In the future, the team plans to apply the mouse model to guide similar exploration of human speech circuits. They hope that understanding how two brains engage in conversations can help us identify what goes wrong in the context of disorders that interfere with communication, and even finding cures.

The paper ” Motor cortical control of vocal interaction in neotropical singing mice” has been published in the journal Science.

The oceans are filled with song, and here’s a part of it

The oceans might be a much livelier place than we’d think, new research has found. Just like birds sing on three branches on land, the waters are filled with the song of fish. Most of the sounds come from soloist fish, which repeat the same calls over and over again. But when calls from different species overlap, they form a beautiful chorus.

Just wait till this one starts singing.
Image credits David Iliff.

While it may seem pretty silent to us underwater, fish actually rely on sound heavily for reproduction, feeding, or settling territorial disputes. Nocturnal predatory fish use calls to help them stay together in the dark waters and diurnal fish employ several calls to warn trespassers they’re in occupied territory.

Robert McCauley and his colleagues from the Curing University in Perth, Australia, went to the coastal waters off Port Headland in Western Australia for an 18-month long performance. During this time they recorded and identified seven distinct fish choruses, some singing at dawn and others at dusk.

The low, bass-like “foghorn” call is made by the Black Jewfish (Protonibea diacanthus), while the grunting one which resembles “the buzzer in Operation board game,” as researcher Miles Parsons puts, it belongs to a species of Terapontid. The quieter ba-ba-ba sound is made by batfish.

The sounds were recorded with two sea-noise loggers. One of these was placed near the shore of Port Headland and the second one was placed 21.5 km (13.36 miles) away, in offshore waters. This method allowed the team listen in on the area’s fish over a large area and a long period of time, so they could monitor the state of local ecosystems .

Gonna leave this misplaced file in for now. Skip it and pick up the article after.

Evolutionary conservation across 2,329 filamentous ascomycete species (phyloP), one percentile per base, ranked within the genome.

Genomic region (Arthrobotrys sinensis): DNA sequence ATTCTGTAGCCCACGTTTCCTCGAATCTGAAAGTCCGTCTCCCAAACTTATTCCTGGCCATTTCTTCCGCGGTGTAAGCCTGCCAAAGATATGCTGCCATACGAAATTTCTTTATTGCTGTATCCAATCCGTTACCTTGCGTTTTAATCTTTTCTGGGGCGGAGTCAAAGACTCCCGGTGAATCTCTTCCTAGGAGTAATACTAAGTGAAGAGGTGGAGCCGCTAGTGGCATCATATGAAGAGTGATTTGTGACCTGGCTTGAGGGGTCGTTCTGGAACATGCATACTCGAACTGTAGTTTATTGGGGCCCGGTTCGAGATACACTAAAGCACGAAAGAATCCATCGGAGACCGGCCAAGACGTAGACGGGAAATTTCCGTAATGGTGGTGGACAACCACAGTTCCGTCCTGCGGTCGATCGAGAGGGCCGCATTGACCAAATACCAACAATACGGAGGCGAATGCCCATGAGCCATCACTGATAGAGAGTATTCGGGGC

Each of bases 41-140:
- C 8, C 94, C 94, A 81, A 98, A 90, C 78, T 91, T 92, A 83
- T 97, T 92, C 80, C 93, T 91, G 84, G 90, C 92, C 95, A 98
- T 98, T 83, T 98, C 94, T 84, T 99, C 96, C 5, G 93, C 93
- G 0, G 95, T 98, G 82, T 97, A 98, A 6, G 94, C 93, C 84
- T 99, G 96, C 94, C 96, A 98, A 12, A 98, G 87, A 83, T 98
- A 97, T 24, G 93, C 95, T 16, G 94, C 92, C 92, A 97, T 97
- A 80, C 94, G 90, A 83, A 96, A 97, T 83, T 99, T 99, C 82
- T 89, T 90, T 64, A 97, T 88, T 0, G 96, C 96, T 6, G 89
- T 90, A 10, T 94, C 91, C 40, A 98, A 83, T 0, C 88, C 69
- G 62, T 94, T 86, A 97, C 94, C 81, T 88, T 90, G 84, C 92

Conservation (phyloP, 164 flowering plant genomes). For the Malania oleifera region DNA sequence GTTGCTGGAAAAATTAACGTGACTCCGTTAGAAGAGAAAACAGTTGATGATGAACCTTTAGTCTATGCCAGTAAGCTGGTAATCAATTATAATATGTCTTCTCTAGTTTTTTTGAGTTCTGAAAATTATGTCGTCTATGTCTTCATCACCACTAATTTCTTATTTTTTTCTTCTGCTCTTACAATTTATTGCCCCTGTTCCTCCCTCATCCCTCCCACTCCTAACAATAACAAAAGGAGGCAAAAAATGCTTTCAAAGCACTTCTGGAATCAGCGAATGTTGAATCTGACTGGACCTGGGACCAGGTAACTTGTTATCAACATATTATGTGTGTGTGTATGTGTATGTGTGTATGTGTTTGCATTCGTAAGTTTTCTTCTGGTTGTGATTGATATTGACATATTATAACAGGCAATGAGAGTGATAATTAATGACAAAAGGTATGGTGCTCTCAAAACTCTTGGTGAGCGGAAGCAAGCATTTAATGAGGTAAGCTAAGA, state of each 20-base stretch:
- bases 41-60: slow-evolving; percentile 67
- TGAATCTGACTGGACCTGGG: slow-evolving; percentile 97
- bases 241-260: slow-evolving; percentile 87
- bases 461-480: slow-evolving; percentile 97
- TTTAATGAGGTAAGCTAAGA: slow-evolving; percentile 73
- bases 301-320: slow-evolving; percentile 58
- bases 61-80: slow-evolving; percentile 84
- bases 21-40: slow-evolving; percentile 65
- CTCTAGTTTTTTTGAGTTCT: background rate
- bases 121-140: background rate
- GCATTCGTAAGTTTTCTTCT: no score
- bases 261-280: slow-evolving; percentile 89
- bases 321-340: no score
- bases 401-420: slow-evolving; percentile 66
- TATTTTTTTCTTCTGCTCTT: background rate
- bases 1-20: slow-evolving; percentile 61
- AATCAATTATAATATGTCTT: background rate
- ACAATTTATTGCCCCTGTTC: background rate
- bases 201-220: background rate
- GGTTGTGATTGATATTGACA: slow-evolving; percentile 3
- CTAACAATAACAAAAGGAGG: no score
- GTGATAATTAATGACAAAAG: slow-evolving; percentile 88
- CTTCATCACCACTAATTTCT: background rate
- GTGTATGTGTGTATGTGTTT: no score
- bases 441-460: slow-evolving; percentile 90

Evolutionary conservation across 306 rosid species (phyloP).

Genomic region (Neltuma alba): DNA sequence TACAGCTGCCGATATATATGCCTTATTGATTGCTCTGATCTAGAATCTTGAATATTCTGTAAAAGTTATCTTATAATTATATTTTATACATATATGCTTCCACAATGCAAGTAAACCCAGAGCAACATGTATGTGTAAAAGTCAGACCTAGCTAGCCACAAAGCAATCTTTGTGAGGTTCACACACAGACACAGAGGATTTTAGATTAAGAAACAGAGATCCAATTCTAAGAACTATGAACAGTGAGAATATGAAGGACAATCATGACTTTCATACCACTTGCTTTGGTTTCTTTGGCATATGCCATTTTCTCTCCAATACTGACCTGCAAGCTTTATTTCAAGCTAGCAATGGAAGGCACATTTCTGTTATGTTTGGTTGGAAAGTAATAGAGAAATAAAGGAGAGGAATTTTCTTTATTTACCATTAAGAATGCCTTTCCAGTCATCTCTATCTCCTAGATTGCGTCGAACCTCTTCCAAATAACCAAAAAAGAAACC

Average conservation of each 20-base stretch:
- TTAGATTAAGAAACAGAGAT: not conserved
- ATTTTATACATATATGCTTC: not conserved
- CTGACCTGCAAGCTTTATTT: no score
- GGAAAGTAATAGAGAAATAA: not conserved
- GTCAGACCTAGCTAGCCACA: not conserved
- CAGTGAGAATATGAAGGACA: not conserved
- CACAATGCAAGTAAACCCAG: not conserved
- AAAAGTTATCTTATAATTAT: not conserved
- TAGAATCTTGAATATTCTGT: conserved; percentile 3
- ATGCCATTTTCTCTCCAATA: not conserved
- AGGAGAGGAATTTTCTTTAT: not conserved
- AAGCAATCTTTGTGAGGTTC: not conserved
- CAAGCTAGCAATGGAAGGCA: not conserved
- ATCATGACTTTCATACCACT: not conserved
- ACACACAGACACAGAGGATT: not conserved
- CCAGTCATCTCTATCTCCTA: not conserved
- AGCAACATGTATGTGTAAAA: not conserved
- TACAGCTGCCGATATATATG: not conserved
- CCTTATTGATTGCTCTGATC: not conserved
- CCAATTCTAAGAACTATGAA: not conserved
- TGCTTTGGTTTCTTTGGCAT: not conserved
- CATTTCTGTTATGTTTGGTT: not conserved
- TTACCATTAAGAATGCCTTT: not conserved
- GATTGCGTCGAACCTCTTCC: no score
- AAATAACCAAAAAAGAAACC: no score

“This is a method that allows us to understand what’s happening at Port Headland 24/7 for a year and a half,” says Simpson.

“I don’t know any scuba diver that can stay down there that long!”

The researchers mapped which chorus was seen at which points in time throughout the year, and it’s way more lively there than I would have imagined.

Days on which choirs were detected on the inshore and offshore recordings taken between March-2011 and September-2012.
Image credits Miles J. G, Parsons et al., Bioacustics, 2016.

“We are only just beginning to appreciate the complexity involved and still have only a crude idea of what is going on in the undersea acoustic environment,” says lead researcher McCauley.

“I’ve been listening to fish squawks, burble and pops for nearly 30 years now, and they still amaze me with their variety,” he concludes.

The full paper “Fish choruses off Port Hedland, Western Australia” has been published in the journal Bioacoustics.